Wondering how to open a business bank account or why you might need one?
Although it’s possible to run a small business using your personal bank account, there are benefits to having a dedicated account for your business.
Keeping your business finances separate from your personal money will make it easier to manage cash flow and track business expenses. Another reason for opening a business checking account is that it will make you seem more professional to your customers in case they want to write you a check or you need to write them one. Lastly, having a business bank account can help you qualify for business financing, which you may need at some point.
With this guide, you will get answers to the most asked questions about how to open a business bank account, such as:
- How do I choose a bank?
- What do I need to open a business bank account?
- Which kinds of business accounts do I need?
- How do I open a business bank account and make the first deposit?
How do I choose a bank?
Once you have decided to open a business account, it’s time to settle on a bank. Banking will be a major part of your everyday life as a business owner, so choosing a financial institution should not be taken lightly. Here are some factors to consider when looking for a bank that will best meet your needs:
Monthly costs and other fees
Most business checking accounts will charge monthly fees which may factor into your decision. To avoid those fees, consider choosing a bank that offers free checking accounts if you meet specific criteria. When you go with a free account, the trade-off could be fewer features and a strict minimum balance requirement. Monthly checking fees typically range between $ 0 and $ 30 a month but keep in mind that these fees are often waived when a minimum balance is met.
In addition to a flat monthly fee, there are often other fees to consider when comparing banks. Here are some common fees to watch out for:
- Transaction fees
- Cash deposit fees
- Out of network ATM fees
Not only is it possible to avoid monthly fees, but some banks will actually pay you to open an account with them. Banks are competitive these days, so some offer a cash incentive for choosing their bank. If you don’t already have your heart set on a particular financial institution, consider cashing in on one of these attractive promotions.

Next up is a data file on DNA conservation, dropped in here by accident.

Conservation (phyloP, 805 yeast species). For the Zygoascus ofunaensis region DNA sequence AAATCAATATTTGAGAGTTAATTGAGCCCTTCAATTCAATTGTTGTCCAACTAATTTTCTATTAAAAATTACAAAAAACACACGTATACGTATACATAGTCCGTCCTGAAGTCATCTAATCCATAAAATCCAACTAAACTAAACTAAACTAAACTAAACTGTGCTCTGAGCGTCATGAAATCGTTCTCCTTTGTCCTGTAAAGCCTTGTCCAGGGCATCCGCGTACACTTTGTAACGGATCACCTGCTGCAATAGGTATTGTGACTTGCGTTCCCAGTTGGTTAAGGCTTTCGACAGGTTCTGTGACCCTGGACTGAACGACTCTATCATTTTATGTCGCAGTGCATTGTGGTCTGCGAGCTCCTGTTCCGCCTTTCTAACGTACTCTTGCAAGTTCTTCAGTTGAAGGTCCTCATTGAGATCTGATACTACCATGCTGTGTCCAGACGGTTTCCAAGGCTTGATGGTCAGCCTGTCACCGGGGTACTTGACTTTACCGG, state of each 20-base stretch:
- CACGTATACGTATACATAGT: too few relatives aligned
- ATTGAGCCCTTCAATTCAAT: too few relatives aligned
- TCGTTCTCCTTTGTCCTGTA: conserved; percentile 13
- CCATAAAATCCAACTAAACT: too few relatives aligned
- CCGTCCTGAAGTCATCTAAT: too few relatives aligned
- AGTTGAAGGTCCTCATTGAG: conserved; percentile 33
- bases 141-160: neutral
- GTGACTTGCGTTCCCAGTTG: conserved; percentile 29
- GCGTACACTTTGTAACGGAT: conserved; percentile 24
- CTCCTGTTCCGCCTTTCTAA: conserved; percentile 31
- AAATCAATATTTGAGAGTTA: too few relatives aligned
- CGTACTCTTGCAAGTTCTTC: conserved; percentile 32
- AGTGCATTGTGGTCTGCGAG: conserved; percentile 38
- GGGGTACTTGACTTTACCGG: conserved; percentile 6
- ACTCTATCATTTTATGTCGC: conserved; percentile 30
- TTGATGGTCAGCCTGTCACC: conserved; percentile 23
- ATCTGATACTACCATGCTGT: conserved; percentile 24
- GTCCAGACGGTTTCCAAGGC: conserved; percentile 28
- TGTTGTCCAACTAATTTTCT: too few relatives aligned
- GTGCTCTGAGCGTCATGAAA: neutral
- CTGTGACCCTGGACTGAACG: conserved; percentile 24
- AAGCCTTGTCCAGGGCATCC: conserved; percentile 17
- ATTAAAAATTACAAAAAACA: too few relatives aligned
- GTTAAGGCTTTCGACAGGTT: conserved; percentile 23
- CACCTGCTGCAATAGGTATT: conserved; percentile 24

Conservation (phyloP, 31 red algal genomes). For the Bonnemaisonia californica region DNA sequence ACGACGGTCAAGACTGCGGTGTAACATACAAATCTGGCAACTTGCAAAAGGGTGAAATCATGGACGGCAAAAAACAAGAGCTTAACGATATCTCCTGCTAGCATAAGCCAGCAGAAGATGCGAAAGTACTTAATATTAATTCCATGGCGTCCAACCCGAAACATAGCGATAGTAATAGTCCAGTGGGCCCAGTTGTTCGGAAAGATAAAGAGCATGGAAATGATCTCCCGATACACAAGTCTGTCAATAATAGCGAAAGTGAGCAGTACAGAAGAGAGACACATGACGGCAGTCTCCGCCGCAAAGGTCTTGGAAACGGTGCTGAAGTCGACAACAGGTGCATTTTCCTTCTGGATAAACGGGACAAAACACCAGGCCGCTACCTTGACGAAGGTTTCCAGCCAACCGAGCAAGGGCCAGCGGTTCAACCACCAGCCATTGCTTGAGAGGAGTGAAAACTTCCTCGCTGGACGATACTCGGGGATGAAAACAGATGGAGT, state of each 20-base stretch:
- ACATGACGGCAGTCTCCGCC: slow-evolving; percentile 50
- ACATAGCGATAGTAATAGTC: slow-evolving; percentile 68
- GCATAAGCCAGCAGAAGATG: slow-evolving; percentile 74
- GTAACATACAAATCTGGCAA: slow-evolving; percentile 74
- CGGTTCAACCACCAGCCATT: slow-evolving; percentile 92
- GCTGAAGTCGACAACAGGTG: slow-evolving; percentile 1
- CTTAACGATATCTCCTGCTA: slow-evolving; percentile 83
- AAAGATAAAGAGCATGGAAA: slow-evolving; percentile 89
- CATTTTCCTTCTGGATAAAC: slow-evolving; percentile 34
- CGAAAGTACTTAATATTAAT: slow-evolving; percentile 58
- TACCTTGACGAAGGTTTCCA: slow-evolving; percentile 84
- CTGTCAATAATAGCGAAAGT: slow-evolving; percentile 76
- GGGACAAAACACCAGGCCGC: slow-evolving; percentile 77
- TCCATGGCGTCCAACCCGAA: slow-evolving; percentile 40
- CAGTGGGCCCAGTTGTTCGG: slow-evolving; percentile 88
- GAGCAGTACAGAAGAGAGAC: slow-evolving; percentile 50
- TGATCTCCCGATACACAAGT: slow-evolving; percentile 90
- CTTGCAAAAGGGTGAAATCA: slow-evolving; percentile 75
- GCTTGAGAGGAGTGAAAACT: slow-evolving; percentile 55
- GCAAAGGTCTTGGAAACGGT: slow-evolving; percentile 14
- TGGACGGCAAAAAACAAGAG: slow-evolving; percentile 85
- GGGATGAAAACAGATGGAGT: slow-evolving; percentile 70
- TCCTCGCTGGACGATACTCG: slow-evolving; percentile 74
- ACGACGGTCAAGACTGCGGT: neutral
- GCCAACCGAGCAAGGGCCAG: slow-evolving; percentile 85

Sometimes choosing a bank has nothing to do with fees or incentives. For many of us, the most important factor in selecting a bank is convenience — especially when it comes to location. If you choose a bank that is close to where you live or places you frequent, you will avoid having to pay the annoying out-of-network ATM fees. Another convenience factor may be that you already have your personal accounts at a certain bank. In that case, you could eliminate additional errands by keeping all your funds in the same place.
Location may not matter if you tend to do everything electronically. Online checking accounts are becoming increasingly popular due to a shift away from dealing in cash. You may also decide to open a savings account, but that’s easy to do when done at the same time as starting up a checking account.
Online business accounts vs. traditional business accounts
Another decision you’ll be faced with is choosing between a traditional account and an online one. Your business needs and banking style will determine whether an online account will work.
One of the potential pitfalls of banking online is the inconvenience surrounding cash deposits. With an online account, you can deposit checks by scanning them with your phone, but there’s no practical way to deposit cash. If all your customer’s payments are collected online, cash deposits probably won’t be necessary anyway.